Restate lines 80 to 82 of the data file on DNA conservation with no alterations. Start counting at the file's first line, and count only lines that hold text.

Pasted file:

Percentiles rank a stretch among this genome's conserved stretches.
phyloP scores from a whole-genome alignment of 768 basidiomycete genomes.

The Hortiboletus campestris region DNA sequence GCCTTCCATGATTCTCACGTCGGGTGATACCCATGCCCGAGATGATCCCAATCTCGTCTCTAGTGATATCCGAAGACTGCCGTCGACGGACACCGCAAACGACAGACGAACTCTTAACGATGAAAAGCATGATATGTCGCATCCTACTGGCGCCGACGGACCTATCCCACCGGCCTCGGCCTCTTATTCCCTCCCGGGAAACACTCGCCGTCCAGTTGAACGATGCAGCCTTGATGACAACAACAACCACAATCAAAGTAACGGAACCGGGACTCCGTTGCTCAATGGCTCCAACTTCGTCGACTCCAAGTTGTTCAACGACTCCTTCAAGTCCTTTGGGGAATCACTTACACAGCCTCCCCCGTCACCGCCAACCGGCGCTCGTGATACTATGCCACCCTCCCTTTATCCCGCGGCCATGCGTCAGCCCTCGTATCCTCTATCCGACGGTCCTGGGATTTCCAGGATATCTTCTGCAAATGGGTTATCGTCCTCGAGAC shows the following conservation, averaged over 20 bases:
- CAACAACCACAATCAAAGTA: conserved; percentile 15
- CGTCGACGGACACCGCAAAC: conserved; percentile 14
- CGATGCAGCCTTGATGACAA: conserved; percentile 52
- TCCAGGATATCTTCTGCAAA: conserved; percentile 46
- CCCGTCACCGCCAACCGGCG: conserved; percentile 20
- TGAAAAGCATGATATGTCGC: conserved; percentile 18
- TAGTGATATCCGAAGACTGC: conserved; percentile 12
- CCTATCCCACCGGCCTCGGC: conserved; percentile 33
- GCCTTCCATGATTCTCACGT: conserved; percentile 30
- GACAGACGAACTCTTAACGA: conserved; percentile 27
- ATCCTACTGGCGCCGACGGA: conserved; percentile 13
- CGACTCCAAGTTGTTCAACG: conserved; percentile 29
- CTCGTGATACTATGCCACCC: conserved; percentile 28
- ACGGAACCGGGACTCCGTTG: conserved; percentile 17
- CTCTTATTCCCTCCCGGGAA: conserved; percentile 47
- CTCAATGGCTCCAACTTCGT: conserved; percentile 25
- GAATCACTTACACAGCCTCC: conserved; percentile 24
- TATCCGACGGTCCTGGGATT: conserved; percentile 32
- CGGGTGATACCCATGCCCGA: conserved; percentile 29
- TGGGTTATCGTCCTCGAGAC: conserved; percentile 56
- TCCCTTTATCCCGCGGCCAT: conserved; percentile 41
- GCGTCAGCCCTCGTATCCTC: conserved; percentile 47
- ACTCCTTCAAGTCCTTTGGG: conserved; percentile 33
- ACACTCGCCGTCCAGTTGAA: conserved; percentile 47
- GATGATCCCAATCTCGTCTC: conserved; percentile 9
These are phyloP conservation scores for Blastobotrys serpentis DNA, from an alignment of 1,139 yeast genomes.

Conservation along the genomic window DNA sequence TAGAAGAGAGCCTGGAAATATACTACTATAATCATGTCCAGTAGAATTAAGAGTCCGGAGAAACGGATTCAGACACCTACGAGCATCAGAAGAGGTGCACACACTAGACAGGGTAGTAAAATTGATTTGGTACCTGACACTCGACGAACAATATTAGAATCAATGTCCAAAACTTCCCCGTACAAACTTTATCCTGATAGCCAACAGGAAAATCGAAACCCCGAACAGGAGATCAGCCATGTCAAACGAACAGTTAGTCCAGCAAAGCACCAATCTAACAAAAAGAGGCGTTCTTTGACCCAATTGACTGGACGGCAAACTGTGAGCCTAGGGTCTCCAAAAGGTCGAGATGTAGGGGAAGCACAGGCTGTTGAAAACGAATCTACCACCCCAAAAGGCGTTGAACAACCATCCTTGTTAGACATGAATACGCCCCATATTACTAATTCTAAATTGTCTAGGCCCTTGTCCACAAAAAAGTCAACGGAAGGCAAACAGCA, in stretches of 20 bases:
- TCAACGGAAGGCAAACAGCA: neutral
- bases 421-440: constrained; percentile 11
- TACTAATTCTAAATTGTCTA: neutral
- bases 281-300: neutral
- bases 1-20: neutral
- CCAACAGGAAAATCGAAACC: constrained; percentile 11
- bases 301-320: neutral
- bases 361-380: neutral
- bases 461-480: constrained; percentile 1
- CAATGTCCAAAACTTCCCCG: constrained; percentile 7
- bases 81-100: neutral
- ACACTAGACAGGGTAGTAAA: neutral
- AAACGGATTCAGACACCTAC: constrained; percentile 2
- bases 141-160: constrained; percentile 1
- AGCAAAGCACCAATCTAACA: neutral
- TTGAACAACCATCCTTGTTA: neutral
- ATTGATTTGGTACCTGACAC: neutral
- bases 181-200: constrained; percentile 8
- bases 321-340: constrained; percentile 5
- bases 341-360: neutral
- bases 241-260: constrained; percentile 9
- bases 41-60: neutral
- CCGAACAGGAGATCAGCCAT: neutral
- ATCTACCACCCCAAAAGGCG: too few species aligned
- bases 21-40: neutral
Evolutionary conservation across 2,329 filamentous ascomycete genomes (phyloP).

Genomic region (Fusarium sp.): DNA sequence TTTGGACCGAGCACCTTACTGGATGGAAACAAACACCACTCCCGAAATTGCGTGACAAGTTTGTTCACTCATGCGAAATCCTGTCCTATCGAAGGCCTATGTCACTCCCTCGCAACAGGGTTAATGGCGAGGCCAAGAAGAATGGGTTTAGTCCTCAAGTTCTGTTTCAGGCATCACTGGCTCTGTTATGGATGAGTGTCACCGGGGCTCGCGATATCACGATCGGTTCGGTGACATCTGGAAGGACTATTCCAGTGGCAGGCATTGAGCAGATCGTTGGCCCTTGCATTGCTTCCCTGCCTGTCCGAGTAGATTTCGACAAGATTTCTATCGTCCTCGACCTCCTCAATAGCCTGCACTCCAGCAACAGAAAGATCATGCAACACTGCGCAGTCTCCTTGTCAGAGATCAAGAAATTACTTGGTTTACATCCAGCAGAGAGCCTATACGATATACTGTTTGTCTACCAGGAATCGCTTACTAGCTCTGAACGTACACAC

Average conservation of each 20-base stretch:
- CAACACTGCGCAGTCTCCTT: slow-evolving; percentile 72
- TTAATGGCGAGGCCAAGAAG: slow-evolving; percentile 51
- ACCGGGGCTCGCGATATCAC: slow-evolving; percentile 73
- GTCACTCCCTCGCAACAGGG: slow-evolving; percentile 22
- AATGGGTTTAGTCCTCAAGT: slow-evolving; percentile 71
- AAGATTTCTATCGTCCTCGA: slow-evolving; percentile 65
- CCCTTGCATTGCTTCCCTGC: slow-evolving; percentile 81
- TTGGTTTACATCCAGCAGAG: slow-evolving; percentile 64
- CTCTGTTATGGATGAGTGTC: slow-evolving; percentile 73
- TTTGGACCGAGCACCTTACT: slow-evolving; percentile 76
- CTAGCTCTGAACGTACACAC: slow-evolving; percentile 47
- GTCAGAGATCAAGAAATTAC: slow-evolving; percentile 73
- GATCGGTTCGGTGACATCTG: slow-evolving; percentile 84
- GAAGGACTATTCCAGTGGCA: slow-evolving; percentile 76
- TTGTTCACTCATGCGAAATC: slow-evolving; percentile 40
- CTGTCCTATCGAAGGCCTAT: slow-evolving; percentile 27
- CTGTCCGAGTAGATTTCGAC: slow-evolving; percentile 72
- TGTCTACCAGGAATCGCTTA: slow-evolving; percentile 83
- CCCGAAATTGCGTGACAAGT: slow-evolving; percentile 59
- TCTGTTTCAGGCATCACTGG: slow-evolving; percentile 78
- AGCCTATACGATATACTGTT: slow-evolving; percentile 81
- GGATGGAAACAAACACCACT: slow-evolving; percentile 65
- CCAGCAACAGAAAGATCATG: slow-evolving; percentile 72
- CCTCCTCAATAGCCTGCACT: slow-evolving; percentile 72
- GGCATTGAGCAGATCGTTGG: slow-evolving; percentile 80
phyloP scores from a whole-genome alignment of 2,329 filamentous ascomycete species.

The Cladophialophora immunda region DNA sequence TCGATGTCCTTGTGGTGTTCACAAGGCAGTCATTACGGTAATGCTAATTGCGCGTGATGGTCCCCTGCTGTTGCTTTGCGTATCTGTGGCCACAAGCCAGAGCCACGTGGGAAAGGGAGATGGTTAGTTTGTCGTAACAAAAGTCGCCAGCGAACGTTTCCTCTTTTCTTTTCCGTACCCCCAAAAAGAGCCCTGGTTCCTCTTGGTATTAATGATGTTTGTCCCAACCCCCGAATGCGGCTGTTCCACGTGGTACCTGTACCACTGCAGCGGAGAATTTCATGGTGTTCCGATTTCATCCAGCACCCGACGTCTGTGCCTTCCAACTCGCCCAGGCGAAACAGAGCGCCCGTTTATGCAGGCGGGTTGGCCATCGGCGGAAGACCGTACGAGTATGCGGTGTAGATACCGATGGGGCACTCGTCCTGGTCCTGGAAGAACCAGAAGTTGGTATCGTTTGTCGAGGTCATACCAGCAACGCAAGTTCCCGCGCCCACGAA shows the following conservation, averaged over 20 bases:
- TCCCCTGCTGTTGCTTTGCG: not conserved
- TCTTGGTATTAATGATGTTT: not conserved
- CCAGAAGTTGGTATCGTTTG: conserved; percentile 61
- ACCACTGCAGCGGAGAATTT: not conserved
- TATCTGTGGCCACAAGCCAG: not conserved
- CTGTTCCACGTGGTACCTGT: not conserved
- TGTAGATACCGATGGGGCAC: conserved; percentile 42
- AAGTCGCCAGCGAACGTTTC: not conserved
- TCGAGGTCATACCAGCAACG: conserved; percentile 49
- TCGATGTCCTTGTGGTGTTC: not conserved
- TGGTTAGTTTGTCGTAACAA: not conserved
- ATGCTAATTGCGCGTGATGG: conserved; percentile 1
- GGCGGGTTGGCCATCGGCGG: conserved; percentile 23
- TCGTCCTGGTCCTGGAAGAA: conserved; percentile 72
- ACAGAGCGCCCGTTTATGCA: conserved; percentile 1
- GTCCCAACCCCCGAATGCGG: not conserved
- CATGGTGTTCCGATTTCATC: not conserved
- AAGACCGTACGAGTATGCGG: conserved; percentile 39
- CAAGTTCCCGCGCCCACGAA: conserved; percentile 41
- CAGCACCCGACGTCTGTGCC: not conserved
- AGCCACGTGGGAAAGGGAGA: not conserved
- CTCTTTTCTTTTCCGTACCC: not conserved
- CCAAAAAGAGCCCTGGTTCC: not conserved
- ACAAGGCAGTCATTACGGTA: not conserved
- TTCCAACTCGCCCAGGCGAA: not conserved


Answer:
- GGATGGAAACAAACACCACT: slow-evolving; percentile 65
- CCAGCAACAGAAAGATCATG: slow-evolving; percentile 72
- CCTCCTCAATAGCCTGCACT: slow-evolving; percentile 72